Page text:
From fast food to fine dining, many of the kiddies meals (and even grown-up meals) wasn’t around 30 or 40 years ago. This means that there is a good chance that what your kids are eating, you never ate when you were younger, either because it wasn’t around or because it was just unheard of.
Modern British children have eaten curry by the age of five and mussels by age six and sushi is on the menu by the age of seven, a new poll suggests.
In the UK a survey was recently conducted with parents and revealed a generational shift in what children will eat, with the average youngster trying things their parents didn’t eat until they were well into adulthood - such as chillies.
According to the poll, one in ten children under ten have tried an oyster - with hummus, bao buns from China, Japanese katsu curry and Mexican quesadillas among a list of world foods parents never tried as youngsters, but that their children regularly enjoy.
Janice Johannes from Cape Town, is a single mom of two boys who both enjoy the finer things in life.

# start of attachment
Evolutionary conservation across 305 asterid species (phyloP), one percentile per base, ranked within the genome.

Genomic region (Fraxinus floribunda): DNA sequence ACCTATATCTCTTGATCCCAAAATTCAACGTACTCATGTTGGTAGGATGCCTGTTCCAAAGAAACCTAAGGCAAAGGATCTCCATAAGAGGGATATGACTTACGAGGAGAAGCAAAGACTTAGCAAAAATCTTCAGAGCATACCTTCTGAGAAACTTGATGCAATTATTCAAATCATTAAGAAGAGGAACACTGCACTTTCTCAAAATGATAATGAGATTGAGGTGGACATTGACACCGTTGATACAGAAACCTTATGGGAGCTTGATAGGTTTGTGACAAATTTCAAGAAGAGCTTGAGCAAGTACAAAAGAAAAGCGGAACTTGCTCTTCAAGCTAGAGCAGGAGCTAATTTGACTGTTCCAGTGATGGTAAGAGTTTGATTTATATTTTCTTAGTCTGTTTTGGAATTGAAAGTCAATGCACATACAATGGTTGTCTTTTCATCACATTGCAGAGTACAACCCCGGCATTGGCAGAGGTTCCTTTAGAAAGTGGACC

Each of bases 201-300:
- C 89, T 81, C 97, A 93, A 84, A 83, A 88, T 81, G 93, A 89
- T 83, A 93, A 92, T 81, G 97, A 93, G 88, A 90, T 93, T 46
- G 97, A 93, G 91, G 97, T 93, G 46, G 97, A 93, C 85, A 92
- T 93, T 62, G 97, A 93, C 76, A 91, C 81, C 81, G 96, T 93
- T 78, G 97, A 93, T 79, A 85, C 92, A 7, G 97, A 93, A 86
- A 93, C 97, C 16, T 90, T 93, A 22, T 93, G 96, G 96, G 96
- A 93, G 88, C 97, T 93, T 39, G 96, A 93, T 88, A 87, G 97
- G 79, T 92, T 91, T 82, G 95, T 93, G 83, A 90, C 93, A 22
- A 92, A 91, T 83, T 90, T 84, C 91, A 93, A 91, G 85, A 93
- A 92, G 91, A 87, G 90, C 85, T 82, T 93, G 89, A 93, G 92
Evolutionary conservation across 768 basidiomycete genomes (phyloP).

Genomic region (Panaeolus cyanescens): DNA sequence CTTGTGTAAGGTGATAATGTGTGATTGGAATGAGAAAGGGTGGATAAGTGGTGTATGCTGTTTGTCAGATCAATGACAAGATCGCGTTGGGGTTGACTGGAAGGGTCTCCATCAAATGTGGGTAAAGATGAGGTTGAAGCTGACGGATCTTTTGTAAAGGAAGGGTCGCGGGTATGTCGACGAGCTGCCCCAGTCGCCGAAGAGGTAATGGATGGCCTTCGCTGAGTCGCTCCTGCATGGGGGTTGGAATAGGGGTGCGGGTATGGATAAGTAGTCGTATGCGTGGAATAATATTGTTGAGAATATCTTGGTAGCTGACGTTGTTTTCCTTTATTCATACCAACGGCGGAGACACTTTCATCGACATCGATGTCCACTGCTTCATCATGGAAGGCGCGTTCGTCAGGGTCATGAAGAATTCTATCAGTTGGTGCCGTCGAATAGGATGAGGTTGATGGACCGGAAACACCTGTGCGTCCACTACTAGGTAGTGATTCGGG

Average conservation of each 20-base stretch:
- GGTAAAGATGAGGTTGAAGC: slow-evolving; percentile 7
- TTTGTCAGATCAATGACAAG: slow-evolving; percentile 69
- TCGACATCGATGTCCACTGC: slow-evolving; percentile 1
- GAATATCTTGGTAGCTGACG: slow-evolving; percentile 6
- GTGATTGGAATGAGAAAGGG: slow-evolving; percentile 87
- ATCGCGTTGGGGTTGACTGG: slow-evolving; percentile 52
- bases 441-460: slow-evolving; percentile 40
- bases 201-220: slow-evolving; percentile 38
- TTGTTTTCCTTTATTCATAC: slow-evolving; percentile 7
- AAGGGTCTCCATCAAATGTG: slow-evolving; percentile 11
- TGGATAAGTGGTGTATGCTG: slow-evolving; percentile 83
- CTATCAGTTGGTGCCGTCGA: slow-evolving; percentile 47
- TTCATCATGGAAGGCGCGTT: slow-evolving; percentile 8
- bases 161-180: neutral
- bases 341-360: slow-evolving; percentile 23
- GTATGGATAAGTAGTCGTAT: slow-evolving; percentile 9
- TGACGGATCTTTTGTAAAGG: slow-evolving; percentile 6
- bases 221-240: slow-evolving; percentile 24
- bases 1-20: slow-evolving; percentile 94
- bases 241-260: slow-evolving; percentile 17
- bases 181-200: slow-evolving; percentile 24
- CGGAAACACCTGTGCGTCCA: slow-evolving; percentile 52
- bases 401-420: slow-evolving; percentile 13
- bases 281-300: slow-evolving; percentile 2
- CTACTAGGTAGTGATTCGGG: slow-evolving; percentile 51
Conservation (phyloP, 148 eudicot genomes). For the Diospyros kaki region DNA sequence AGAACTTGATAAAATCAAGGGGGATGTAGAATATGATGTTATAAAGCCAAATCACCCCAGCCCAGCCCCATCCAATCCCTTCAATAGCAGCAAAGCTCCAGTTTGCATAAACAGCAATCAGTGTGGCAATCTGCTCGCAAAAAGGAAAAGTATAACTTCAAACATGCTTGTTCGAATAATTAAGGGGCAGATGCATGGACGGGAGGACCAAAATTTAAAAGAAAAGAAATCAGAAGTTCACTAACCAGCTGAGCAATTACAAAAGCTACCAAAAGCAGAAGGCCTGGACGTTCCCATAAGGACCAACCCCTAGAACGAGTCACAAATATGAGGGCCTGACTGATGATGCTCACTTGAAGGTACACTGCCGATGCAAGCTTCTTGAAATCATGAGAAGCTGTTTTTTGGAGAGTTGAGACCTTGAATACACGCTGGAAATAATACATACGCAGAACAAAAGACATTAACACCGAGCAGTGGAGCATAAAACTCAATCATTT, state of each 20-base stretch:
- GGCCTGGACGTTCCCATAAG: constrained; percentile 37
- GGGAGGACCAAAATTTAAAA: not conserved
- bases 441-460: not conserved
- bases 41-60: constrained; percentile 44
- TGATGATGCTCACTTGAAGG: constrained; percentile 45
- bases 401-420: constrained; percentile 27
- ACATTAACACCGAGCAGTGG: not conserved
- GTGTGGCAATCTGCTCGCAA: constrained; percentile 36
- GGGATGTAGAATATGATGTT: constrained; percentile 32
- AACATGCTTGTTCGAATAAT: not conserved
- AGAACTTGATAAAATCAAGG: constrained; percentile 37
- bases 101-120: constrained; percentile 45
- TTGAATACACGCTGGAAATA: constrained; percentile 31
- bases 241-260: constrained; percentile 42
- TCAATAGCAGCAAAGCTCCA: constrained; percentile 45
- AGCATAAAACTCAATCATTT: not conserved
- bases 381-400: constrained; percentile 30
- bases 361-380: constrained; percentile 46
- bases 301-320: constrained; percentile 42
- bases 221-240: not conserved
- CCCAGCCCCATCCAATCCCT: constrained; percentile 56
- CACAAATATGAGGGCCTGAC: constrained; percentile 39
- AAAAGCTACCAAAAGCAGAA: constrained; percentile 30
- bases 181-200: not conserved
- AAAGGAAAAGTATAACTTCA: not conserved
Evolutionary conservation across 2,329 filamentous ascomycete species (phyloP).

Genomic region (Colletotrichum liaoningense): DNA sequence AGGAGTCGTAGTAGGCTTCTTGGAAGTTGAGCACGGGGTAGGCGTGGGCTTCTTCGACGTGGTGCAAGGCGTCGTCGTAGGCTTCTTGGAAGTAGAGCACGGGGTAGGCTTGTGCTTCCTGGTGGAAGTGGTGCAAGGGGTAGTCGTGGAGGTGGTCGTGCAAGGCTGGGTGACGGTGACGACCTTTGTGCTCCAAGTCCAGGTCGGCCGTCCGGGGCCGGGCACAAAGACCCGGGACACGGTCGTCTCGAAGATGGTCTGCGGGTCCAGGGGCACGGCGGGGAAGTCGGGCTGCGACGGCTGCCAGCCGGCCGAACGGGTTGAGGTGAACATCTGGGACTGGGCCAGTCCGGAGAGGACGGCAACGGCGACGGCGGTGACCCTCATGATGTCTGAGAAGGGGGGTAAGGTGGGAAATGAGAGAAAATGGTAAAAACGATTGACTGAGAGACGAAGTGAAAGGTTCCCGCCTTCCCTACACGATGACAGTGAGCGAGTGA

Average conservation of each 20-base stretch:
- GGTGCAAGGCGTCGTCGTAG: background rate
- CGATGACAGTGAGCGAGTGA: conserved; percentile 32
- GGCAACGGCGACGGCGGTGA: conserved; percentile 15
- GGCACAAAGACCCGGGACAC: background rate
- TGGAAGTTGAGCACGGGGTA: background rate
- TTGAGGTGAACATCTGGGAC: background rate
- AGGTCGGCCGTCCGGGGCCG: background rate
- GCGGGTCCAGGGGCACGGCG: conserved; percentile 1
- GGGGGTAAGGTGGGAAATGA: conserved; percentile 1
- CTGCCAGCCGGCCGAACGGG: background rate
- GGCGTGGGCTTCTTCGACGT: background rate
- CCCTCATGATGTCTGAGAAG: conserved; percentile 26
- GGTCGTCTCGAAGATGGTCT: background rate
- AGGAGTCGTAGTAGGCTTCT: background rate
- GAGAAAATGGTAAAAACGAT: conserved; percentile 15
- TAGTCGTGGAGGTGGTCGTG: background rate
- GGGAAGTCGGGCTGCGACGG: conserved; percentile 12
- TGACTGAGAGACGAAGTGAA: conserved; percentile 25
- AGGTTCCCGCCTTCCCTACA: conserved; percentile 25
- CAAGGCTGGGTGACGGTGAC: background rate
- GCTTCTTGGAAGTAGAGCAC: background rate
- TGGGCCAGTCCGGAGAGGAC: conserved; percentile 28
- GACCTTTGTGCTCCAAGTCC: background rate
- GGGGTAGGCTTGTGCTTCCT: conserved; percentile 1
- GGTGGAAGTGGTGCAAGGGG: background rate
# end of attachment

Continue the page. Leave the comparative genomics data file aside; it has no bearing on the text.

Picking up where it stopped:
She says it happened accidently that one day she had brought sushi home as a treat for herself and the boys wanted to taste it.
Johannes says: “Because I love sushi I brought it home one day and I thought, here is finally something I can eat on my own and they’re not going to be interested it.”
But she was mistaken, her then six year old son Lucas and his brother Sasha (4 years old) tasted the sushi and loved it.
“It became a thing after that, we would go out and they would order sushi and they would want their own plates, their own soy sauce and their own chopsticks.”
In order to control their taste for exotic foods, Johannes says she uses outings to fine dining restaurants and sushi bars as treats to reward good behaviour.
But are there hard and fast rules about what your kids should be eating from foreign shores? This is debatable, but pharmacist and complementary medicines expert Giulia Criscuolo says there are some guidelines for parents.
She says: “Jill Castle, an American paediatric nutritionist says that a child’s immune system development is slow and steady during the first 2-3 years of life, and by age 4-6 years old, adult levels of immunity are seen.”
Criscuolo adds: “Your child’s immune system continues to develop throughout puberty. Given this information, waiting until 5-6 years of age to introduce raw fish and uncooked sushi is the best way to ensure your child is defended against potentially harmful substances.”
In short she believes parents should feed children real food prepared in a reputable restaurant. “Stay away pre-packaged exotic food especially if you cannot read or understand what the list of ingredients are,” says Criscuolo.